Mediterranean-style diet improves systolic blood pressure and arterial stiffness in older adults: Results of a 1-year european multi-center trial

Amy Jennings, Agnes M. Berendsen, Lisette C.P.G.M. De Groot, Edith J.M. Feskens, Anna Brzozowska, Ewa Sicinska, Barbara Pietruszka, Nathalie Meunier, Elodie Caumon, Corinne Malpuech-Brugère, Aurelia Santoro, Rita Ostan, Claudio Franceschi, Rachel Gillings, Colette M. O'Neill, Sue J. Fairweather-Tait, Anne Marie Minihane, Aedín Cassidy*

*Corresponding author for this work

Research output: Contribution to journalArticlepeer-review

104 Citations (Scopus)
351 Downloads (Pure)


We aimed to determine the effect of a Mediterranean-style diet, tailored to meet dietary recommendations for older adults, on blood pressure and arterial stiffness. In 12 months, randomized controlled trial (NU-AGE [New Dietary Strategies Addressing the Specific Needs of Elderly Population for Healthy Aging in Europe]), blood pressure was measured in 1294 healthy participants, aged 65 to 79 years, recruited from 5 European centers, and arterial stiffness in a subset of 225 participants. The intervention group received individually tailored standardized dietary advice and commercially available foods to increase adherence to a Mediterranean diet. The control group continued on their habitual diet and was provided with current national dietary guidance. In the 1142 participants who completed the trial (88.2%), after 1 year the intervention resulted in a significant reduction in systolic blood pressure (-5.5 mm Hg; 95% CI,-10.7 to-0.4; P=0.03), which was evident in males (-9.2 mm Hg, P=0.02) but not females (-3.1 mm Hg, P=0.37). The-1.7 mm Hg (95% CI,-4.3 to 0.9) decrease in diastolic pressure after intervention did not reach statistical significance. In a subset (n=225), augmentation index, a measure of arterial stiffness, was improved following intervention (-12.4; 95% CI,-24.4 to-0.5; P=0.04) with no change in pulse wave velocity. The intervention also resulted in an increase in 24-hour urinary potassium (8.8 mmol/L; 95% CI, 0.7-16.9; P=0.03) and in male participants (52%) a reduction in pulse pressure (-6.1 mm Hg; 95% CI,-12.0 to-0.2; P=0.04) and 24-hour urinary sodium (-27.1 mmol/L; 95% CI,-53.3 to-1.0; P=0.04). In conclusion, a Mediterranean-style diet is effective in improving cardiovascular health with clinically relevant reductions in blood pressure and arterial stiffness.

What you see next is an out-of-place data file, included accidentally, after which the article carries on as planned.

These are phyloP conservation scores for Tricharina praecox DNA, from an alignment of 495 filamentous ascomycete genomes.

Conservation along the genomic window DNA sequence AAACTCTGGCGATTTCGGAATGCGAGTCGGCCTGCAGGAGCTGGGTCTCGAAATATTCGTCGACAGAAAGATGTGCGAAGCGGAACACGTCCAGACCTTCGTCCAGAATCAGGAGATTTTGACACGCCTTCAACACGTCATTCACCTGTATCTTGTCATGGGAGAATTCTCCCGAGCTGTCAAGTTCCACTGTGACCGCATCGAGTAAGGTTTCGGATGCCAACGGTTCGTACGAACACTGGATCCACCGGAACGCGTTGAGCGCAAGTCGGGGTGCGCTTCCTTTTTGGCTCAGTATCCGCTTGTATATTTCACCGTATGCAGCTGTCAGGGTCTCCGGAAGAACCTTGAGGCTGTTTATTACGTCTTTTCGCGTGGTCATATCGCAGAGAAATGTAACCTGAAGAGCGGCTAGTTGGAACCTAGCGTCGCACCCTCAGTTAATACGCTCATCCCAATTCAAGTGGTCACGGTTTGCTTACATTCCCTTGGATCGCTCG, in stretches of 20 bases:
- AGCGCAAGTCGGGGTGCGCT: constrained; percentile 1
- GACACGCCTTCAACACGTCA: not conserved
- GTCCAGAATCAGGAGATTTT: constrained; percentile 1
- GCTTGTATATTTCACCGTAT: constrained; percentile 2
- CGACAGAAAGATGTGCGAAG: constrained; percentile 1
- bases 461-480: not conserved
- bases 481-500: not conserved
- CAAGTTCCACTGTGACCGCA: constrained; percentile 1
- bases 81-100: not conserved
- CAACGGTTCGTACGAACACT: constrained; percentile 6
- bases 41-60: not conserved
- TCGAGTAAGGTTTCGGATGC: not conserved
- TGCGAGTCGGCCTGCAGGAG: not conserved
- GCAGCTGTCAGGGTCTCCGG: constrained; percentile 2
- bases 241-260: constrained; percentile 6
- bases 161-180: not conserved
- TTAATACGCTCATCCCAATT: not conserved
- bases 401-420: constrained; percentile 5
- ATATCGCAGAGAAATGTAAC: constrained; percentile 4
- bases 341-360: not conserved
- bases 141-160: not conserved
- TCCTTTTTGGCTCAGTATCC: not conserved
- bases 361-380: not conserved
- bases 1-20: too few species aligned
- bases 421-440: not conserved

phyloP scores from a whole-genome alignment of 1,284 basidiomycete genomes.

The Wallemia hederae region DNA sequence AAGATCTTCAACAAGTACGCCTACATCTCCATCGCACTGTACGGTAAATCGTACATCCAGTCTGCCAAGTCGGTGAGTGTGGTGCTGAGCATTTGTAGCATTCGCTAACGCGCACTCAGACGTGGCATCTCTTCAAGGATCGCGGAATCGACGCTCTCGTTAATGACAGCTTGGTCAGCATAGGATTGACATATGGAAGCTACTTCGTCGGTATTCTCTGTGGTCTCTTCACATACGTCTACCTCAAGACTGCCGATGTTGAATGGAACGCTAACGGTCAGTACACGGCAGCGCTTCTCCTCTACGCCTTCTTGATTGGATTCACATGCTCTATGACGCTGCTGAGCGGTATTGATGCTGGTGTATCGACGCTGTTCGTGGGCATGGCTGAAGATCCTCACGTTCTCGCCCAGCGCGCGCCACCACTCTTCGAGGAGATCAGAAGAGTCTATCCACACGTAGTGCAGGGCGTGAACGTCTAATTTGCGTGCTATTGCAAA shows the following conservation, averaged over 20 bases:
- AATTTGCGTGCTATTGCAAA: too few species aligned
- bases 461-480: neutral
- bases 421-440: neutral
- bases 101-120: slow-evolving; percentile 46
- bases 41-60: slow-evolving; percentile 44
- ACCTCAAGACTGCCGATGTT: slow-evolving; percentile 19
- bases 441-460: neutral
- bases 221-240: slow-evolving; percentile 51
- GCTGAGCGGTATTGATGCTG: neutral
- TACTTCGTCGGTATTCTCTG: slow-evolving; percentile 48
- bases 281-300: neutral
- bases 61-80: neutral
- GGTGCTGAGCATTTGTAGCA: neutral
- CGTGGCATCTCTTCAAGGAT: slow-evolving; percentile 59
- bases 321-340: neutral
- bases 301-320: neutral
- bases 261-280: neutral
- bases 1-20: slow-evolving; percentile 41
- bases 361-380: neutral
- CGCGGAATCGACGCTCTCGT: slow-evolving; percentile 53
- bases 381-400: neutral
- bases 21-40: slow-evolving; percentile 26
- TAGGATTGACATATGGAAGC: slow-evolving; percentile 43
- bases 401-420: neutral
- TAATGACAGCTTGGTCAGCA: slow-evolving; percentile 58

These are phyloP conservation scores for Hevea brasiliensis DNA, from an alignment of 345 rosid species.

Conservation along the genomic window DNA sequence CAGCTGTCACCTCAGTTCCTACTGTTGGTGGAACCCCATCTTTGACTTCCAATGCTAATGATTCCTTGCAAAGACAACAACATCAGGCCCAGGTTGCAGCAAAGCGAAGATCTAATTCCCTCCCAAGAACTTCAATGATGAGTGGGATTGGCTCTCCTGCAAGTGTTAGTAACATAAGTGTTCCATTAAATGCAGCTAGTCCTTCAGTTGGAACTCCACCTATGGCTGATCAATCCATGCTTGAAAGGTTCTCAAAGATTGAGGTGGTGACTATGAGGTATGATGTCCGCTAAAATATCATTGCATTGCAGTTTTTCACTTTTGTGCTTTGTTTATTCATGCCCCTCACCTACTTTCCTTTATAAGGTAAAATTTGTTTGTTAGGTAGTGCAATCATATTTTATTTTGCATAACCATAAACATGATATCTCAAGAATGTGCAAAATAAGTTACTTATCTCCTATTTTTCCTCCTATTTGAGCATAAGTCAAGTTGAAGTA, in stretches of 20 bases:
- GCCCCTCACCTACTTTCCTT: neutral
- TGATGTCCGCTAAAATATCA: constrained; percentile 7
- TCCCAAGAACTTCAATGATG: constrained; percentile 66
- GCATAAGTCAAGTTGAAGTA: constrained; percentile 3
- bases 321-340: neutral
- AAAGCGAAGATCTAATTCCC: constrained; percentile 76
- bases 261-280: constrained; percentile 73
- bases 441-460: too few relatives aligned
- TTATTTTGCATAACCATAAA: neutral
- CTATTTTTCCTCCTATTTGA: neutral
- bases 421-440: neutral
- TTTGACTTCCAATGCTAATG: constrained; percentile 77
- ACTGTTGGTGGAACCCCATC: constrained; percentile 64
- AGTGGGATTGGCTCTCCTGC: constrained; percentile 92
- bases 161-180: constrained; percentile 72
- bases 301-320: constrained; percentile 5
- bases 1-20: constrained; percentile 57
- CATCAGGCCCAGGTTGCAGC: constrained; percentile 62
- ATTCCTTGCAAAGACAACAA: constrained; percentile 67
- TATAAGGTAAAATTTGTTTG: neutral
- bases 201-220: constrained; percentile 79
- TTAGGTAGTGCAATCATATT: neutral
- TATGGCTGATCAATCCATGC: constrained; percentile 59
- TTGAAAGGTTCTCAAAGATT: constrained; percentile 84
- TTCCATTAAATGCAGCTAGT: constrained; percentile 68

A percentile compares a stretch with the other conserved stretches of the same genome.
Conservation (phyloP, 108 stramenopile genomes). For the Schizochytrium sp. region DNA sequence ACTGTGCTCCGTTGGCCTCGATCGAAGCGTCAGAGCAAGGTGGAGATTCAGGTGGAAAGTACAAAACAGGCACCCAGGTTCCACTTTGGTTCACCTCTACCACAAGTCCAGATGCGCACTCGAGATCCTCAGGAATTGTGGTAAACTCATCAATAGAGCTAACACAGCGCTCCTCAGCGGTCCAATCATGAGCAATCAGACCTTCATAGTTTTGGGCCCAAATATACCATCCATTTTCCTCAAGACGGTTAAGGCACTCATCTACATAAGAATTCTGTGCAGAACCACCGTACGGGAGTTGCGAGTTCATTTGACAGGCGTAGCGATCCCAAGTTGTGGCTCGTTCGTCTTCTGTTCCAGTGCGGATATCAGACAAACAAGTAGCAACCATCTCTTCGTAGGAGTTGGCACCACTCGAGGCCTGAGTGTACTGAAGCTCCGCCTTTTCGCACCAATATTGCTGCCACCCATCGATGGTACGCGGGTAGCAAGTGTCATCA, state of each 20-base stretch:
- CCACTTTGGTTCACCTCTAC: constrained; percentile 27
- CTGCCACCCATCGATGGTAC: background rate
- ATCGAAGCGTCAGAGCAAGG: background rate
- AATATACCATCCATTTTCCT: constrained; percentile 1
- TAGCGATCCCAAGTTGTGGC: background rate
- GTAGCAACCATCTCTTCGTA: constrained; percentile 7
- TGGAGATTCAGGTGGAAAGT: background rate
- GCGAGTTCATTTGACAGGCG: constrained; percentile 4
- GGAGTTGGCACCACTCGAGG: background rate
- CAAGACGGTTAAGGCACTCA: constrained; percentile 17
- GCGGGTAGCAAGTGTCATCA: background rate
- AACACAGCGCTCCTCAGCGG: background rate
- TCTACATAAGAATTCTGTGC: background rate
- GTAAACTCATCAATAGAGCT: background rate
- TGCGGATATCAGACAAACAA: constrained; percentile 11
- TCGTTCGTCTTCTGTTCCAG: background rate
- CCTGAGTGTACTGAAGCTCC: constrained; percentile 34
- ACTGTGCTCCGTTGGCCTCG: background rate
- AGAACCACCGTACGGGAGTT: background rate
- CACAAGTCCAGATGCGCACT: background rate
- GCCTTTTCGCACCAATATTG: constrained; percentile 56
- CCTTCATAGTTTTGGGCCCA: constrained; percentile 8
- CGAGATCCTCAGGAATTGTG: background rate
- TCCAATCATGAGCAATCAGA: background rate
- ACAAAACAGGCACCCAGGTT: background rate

Original languageEnglish
Pages (from-to)578-586
Number of pages9
Issue number3
Early online date14 Jan 2019
Publication statusPublished - 01 Mar 2019


  • aging
  • blood pressure
  • potassium
  • pulse wave velocity
  • sodium

ASJC Scopus subject areas

  • Internal Medicine


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